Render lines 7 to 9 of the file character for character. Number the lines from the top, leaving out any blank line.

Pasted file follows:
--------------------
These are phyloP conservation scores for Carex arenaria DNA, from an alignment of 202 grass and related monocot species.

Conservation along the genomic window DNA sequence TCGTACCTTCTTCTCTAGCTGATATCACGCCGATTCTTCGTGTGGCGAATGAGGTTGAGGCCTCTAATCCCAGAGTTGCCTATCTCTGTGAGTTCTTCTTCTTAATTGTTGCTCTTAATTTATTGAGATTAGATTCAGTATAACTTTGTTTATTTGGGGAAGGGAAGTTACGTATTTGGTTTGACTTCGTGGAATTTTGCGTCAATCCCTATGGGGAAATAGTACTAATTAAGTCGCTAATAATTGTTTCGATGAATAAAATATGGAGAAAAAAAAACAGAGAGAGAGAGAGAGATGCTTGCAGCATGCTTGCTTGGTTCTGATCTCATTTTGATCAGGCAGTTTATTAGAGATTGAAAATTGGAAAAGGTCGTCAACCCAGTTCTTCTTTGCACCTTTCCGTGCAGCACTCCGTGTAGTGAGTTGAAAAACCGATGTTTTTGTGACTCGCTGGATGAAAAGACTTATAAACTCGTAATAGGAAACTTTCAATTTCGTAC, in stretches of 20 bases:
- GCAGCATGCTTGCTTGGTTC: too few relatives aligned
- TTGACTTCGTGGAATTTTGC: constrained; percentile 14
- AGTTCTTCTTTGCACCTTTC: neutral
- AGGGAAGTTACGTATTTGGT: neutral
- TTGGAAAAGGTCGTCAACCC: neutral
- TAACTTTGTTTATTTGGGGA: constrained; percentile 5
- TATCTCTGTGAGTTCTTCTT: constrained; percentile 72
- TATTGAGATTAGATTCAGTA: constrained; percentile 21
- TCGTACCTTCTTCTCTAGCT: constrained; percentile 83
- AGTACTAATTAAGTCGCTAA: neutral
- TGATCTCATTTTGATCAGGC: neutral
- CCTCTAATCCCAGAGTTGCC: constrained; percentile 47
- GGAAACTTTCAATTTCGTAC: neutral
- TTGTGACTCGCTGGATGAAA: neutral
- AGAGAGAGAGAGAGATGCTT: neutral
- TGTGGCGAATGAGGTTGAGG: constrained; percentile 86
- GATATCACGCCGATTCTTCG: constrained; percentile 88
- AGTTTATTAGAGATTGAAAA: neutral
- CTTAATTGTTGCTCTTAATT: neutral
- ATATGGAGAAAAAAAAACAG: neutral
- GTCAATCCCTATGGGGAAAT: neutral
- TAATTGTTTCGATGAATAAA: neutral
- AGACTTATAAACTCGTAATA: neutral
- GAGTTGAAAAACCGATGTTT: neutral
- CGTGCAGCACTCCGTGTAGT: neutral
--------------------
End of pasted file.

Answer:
- TTGGAAAAGGTCGTCAACCC: neutral
- TAACTTTGTTTATTTGGGGA: constrained; percentile 5
- TATCTCTGTGAGTTCTTCTT: constrained; percentile 72